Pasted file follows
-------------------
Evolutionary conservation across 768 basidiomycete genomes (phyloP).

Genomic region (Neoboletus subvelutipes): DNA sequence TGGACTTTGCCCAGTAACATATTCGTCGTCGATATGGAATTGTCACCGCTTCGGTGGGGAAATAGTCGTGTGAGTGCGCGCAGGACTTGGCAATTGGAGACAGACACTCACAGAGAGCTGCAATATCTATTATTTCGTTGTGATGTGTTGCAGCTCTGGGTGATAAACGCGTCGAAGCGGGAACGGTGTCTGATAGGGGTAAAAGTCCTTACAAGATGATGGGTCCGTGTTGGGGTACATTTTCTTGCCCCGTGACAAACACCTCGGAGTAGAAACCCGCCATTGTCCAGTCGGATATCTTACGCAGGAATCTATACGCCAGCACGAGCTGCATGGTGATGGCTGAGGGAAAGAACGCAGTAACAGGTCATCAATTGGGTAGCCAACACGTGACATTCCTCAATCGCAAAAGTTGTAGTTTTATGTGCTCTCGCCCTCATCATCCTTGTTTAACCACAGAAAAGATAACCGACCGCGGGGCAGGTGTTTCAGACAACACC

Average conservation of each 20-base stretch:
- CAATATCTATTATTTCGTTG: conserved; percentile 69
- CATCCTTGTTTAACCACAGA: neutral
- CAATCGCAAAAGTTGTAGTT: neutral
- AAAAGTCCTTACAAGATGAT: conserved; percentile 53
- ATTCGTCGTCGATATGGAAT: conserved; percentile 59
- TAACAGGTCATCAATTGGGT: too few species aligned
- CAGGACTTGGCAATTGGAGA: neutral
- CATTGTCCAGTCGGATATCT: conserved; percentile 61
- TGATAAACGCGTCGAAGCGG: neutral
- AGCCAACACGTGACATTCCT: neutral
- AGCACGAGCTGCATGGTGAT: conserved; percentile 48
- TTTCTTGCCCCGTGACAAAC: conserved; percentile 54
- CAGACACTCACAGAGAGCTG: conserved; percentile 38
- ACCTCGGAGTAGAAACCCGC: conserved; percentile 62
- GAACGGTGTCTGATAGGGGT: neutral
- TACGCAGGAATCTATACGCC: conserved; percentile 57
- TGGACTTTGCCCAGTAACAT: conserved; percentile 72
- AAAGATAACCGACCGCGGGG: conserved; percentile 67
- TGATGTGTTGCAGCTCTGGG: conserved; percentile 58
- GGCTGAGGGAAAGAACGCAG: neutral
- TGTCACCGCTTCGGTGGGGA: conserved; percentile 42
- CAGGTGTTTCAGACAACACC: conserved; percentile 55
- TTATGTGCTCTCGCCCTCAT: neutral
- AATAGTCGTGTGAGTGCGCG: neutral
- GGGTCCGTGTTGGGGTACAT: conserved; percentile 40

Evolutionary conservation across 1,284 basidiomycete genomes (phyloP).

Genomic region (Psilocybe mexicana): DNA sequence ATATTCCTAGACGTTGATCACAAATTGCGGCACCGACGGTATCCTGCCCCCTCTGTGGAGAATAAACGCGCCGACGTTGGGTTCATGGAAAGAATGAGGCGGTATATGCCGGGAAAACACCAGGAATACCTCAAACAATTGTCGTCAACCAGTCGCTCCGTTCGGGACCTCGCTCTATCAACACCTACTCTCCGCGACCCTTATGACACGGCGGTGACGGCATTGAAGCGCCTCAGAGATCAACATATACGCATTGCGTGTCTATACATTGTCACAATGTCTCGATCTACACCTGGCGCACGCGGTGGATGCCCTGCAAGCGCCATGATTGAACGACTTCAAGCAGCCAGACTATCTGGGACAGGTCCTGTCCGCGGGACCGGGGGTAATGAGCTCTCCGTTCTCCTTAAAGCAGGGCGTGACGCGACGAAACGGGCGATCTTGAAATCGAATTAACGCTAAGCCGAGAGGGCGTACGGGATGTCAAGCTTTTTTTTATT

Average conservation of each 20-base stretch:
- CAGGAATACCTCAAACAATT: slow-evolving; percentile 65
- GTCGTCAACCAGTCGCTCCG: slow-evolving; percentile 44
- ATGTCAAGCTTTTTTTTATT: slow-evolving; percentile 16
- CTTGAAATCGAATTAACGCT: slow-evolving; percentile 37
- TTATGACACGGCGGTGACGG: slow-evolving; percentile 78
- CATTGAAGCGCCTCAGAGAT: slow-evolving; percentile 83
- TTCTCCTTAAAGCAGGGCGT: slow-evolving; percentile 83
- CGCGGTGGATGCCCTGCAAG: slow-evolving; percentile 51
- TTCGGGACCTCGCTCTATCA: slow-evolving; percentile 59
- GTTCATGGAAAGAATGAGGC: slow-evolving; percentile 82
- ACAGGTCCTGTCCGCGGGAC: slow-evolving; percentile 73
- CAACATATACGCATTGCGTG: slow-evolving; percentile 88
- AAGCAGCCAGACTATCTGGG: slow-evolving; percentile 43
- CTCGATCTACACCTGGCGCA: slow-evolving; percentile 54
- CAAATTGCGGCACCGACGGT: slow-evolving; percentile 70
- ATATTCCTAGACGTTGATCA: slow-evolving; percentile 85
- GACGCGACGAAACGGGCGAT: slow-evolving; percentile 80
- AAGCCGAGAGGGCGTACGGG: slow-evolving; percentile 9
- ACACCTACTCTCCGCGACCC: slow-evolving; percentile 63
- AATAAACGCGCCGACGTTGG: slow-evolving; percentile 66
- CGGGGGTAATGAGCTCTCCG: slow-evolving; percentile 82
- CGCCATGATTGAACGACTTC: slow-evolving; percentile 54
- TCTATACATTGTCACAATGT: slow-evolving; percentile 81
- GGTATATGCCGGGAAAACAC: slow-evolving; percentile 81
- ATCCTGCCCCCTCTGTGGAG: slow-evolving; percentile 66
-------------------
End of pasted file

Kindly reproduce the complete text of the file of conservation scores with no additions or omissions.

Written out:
Evolutionary conservation across 768 basidiomycete genomes (phyloP).

Genomic region (Neoboletus subvelutipes): DNA sequence TGGACTTTGCCCAGTAACATATTCGTCGTCGATATGGAATTGTCACCGCTTCGGTGGGGAAATAGTCGTGTGAGTGCGCGCAGGACTTGGCAATTGGAGACAGACACTCACAGAGAGCTGCAATATCTATTATTTCGTTGTGATGTGTTGCAGCTCTGGGTGATAAACGCGTCGAAGCGGGAACGGTGTCTGATAGGGGTAAAAGTCCTTACAAGATGATGGGTCCGTGTTGGGGTACATTTTCTTGCCCCGTGACAAACACCTCGGAGTAGAAACCCGCCATTGTCCAGTCGGATATCTTACGCAGGAATCTATACGCCAGCACGAGCTGCATGGTGATGGCTGAGGGAAAGAACGCAGTAACAGGTCATCAATTGGGTAGCCAACACGTGACATTCCTCAATCGCAAAAGTTGTAGTTTTATGTGCTCTCGCCCTCATCATCCTTGTTTAACCACAGAAAAGATAACCGACCGCGGGGCAGGTGTTTCAGACAACACC

Average conservation of each 20-base stretch:
- CAATATCTATTATTTCGTTG: conserved; percentile 69
- CATCCTTGTTTAACCACAGA: neutral
- CAATCGCAAAAGTTGTAGTT: neutral
- AAAAGTCCTTACAAGATGAT: conserved; percentile 53
- ATTCGTCGTCGATATGGAAT: conserved; percentile 59
- TAACAGGTCATCAATTGGGT: too few species aligned
- CAGGACTTGGCAATTGGAGA: neutral
- CATTGTCCAGTCGGATATCT: conserved; percentile 61
- TGATAAACGCGTCGAAGCGG: neutral
- AGCCAACACGTGACATTCCT: neutral
- AGCACGAGCTGCATGGTGAT: conserved; percentile 48
- TTTCTTGCCCCGTGACAAAC: conserved; percentile 54
- CAGACACTCACAGAGAGCTG: conserved; percentile 38
- ACCTCGGAGTAGAAACCCGC: conserved; percentile 62
- GAACGGTGTCTGATAGGGGT: neutral
- TACGCAGGAATCTATACGCC: conserved; percentile 57
- TGGACTTTGCCCAGTAACAT: conserved; percentile 72
- AAAGATAACCGACCGCGGGG: conserved; percentile 67
- TGATGTGTTGCAGCTCTGGG: conserved; percentile 58
- GGCTGAGGGAAAGAACGCAG: neutral
- TGTCACCGCTTCGGTGGGGA: conserved; percentile 42
- CAGGTGTTTCAGACAACACC: conserved; percentile 55
- TTATGTGCTCTCGCCCTCAT: neutral
- AATAGTCGTGTGAGTGCGCG: neutral
- GGGTCCGTGTTGGGGTACAT: conserved; percentile 40

Evolutionary conservation across 1,284 basidiomycete genomes (phyloP).

Genomic region (Psilocybe mexicana): DNA sequence ATATTCCTAGACGTTGATCACAAATTGCGGCACCGACGGTATCCTGCCCCCTCTGTGGAGAATAAACGCGCCGACGTTGGGTTCATGGAAAGAATGAGGCGGTATATGCCGGGAAAACACCAGGAATACCTCAAACAATTGTCGTCAACCAGTCGCTCCGTTCGGGACCTCGCTCTATCAACACCTACTCTCCGCGACCCTTATGACACGGCGGTGACGGCATTGAAGCGCCTCAGAGATCAACATATACGCATTGCGTGTCTATACATTGTCACAATGTCTCGATCTACACCTGGCGCACGCGGTGGATGCCCTGCAAGCGCCATGATTGAACGACTTCAAGCAGCCAGACTATCTGGGACAGGTCCTGTCCGCGGGACCGGGGGTAATGAGCTCTCCGTTCTCCTTAAAGCAGGGCGTGACGCGACGAAACGGGCGATCTTGAAATCGAATTAACGCTAAGCCGAGAGGGCGTACGGGATGTCAAGCTTTTTTTTATT

Average conservation of each 20-base stretch:
- CAGGAATACCTCAAACAATT: slow-evolving; percentile 65
- GTCGTCAACCAGTCGCTCCG: slow-evolving; percentile 44
- ATGTCAAGCTTTTTTTTATT: slow-evolving; percentile 16
- CTTGAAATCGAATTAACGCT: slow-evolving; percentile 37
- TTATGACACGGCGGTGACGG: slow-evolving; percentile 78
- CATTGAAGCGCCTCAGAGAT: slow-evolving; percentile 83
- TTCTCCTTAAAGCAGGGCGT: slow-evolving; percentile 83
- CGCGGTGGATGCCCTGCAAG: slow-evolving; percentile 51
- TTCGGGACCTCGCTCTATCA: slow-evolving; percentile 59
- GTTCATGGAAAGAATGAGGC: slow-evolving; percentile 82
- ACAGGTCCTGTCCGCGGGAC: slow-evolving; percentile 73
- CAACATATACGCATTGCGTG: slow-evolving; percentile 88
- AAGCAGCCAGACTATCTGGG: slow-evolving; percentile 43
- CTCGATCTACACCTGGCGCA: slow-evolving; percentile 54
- CAAATTGCGGCACCGACGGT: slow-evolving; percentile 70
- ATATTCCTAGACGTTGATCA: slow-evolving; percentile 85
- GACGCGACGAAACGGGCGAT: slow-evolving; percentile 80
- AAGCCGAGAGGGCGTACGGG: slow-evolving; percentile 9
- ACACCTACTCTCCGCGACCC: slow-evolving; percentile 63
- AATAAACGCGCCGACGTTGG: slow-evolving; percentile 66
- CGGGGGTAATGAGCTCTCCG: slow-evolving; percentile 82
- CGCCATGATTGAACGACTTC: slow-evolving; percentile 54
- TCTATACATTGTCACAATGT: slow-evolving; percentile 81
- GGTATATGCCGGGAAAACAC: slow-evolving; percentile 81
- ATCCTGCCCCCTCTGTGGAG: slow-evolving; percentile 66